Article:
Should you buy, hold or sell shares in the big four banks?
It's well known that you can't buy yesterday's returns, yet this is what a lot of investors do when making a decision about where to invest.
But what many fail to consider is that the investments that achieve the best return in the previous year usually don't perform the following year. And when you take into account the effect of inflation on the overall return in recent years, it means investors have been losing out.
The situation has been made worse given that CPI has also been high. This has made it hard for investors to make the right decision because investments need to achieve higher returns than CPI and fees otherwise, their capital is eroding.
According to the RBA, CPI has fallen since January of this year for six of the last seven months to the end of July to be sitting at 4.9%, which is still above their target range of 2 to 3%. So where is the best place to invest?
In my opinion, you can't go past the big four banks and I don't mean putting your cash in a bank account or term deposit. If you trust the banks to hold your cash, then you should trust them enough to buy their shares.
All of the banks are paying a very good dividend yield that is similar to or better than CPI but the big advantage of owning the bank's shares is the opportunity to achieve capital gains.
Right now, ANZ is paying the highest yield at around 7%, Westpac is around 6%, NAB is around 5% and finally, CBA is around 4%. The banks also issue a fully franked or tax-paid dividend, which means the gross yield you receive is much higher.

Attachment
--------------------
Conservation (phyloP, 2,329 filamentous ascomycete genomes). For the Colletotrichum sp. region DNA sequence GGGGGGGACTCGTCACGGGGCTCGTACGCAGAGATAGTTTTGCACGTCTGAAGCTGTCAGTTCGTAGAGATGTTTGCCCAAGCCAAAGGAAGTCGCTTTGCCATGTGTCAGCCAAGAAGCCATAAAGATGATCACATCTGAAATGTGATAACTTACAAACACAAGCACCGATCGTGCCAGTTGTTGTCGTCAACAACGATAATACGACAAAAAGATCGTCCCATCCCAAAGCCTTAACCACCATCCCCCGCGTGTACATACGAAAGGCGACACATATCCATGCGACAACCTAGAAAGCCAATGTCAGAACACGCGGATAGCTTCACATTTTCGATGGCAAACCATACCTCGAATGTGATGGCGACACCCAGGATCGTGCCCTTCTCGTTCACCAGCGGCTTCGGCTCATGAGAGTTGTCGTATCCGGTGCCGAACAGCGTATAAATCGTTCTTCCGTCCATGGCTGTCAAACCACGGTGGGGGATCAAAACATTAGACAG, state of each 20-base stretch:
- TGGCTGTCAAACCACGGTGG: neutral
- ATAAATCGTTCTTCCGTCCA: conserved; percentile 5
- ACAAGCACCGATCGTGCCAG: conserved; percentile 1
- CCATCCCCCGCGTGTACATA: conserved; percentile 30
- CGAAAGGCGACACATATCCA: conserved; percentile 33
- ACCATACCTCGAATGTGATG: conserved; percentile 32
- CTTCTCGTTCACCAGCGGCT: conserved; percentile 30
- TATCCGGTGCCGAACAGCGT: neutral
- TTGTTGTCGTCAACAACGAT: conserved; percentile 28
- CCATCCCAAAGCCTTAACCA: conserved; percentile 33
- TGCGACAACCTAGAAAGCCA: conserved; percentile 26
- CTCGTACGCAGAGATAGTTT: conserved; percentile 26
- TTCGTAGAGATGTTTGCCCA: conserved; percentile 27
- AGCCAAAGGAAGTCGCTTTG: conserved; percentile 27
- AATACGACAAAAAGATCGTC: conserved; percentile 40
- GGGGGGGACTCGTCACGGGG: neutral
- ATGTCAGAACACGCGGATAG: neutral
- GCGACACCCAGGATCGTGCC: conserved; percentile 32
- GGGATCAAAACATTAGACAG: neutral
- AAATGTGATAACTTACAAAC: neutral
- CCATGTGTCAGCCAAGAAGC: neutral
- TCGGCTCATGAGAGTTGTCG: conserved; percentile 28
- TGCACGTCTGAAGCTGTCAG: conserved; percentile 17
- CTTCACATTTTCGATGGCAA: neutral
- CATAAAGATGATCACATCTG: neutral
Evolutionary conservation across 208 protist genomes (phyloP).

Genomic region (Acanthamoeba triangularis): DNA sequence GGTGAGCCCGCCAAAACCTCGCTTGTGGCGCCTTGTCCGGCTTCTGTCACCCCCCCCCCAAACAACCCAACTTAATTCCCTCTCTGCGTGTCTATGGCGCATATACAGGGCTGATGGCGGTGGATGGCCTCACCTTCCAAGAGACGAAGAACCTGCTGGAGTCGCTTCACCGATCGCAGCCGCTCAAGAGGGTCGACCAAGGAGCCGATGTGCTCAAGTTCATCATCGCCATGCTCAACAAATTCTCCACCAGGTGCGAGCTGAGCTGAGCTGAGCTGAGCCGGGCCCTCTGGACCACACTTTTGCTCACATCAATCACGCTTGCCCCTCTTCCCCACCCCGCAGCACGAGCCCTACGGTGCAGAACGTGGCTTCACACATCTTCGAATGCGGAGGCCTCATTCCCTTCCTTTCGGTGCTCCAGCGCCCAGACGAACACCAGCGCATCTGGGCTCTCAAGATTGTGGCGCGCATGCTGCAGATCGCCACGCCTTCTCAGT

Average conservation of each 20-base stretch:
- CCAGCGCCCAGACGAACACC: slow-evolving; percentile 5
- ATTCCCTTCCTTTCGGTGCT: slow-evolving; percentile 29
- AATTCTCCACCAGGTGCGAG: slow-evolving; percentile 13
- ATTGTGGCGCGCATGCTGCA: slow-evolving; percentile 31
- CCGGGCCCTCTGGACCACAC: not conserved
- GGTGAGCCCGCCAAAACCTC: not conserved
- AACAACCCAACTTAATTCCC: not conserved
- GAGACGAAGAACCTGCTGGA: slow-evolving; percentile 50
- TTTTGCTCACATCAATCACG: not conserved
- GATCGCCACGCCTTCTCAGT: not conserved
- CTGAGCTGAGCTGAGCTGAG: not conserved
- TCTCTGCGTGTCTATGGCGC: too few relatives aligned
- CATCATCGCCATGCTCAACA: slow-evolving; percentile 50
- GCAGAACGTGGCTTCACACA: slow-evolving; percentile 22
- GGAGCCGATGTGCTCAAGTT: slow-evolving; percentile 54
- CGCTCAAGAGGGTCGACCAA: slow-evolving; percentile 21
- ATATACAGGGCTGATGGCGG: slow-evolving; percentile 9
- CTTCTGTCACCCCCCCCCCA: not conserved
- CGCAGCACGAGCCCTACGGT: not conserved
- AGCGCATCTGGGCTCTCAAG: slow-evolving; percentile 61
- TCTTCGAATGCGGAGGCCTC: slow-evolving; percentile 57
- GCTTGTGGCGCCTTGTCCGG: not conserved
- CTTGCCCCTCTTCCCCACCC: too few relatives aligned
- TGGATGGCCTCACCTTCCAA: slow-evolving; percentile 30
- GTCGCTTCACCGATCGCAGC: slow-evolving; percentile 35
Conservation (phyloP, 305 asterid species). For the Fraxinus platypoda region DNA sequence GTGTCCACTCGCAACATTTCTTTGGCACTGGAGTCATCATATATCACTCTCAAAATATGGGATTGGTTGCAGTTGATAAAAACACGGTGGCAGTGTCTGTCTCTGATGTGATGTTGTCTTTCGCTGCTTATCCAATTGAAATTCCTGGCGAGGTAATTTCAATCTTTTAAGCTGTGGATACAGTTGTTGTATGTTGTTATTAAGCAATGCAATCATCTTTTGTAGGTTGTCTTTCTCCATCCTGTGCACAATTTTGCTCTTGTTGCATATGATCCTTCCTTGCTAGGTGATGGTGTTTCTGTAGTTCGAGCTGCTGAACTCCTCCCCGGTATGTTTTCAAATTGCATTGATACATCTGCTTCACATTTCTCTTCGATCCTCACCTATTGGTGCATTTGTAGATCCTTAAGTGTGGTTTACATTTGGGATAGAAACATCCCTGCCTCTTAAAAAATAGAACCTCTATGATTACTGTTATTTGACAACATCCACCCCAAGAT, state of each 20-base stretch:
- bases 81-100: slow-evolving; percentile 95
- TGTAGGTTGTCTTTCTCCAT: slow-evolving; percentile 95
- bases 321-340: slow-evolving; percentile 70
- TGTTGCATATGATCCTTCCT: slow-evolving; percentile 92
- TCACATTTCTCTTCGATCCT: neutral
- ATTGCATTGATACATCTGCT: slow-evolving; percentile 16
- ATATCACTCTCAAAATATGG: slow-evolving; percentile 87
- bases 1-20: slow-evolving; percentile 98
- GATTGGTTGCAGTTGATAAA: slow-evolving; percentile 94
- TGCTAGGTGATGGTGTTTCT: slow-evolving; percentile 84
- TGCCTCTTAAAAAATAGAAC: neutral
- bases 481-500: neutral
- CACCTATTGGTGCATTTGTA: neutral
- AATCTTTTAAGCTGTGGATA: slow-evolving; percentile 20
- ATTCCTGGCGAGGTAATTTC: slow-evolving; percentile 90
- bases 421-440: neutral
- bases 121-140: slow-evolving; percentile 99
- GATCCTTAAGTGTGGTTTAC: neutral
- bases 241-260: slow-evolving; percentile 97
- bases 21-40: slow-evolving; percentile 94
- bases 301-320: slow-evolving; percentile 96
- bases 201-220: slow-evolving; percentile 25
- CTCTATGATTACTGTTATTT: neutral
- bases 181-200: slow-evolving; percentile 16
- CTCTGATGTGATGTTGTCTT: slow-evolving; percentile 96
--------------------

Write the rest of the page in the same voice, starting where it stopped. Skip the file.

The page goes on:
Despite the big four banks' share prices not performing that well over the past year or so, I believe they are set to rise in a sustained uptrend, which makes now an opportune time to invest before they start to rise. While we can't buy yesterday's returns, we can certainly set ourselves up to receive tomorrow's returns, which is a far safer way to invest.
The best and worst-performing sectors this week
The best-performing sectors include Financials and Materials, as they are both up more than 1%, followed by Utilities and Consumer Staples, which are both just in the green. The worst-performing sectors include Real Estate, Information Technology and Healthcare, as they are all down more than 1%.
The best-performing stocks in the ASX top 100 include Evolution Mining and Fortescue Metals, which are both up more than 5%, followed by Ramsay Healthcare and Incitec Pivot, up more than 4%. The worst-performing stocks include IGO and Bluescope Steel, as they are both down more than 7%, followed by Cleanaway Waste Management, down more than 6%.
What's next for the Australian stock market
Once again, we have had another interesting week, with the All Ordinaries Index closing higher on three of the four trading days and is currently just in positive territory. While the market briefly moved lower on Wednesday compared to last week, it quickly turned to trade up on Thursday.
It is possible that we may continue to see this type of volatility in the market into at least early next week if the All Ordinaries can hold above its current levels. If it rises into next week, we may see a sustained move up over the coming month.
That said, I am not confident this will occur and without wanting to sound pessimistic, we need to be prepared for a fall in October down to around the 7000-point support level I have mentioned several times in the past.
Looking at the top 20 stocks, which will lead any charge up out of this current volatility, things are looking good, so we might need to be patient just a little longer. So far, this week both the Materials and Financial sectors are moving up together, which is also a great sign.
If these sectors continue to move up together, then the market as a whole will also rise.
Get stories like this in our newsletters.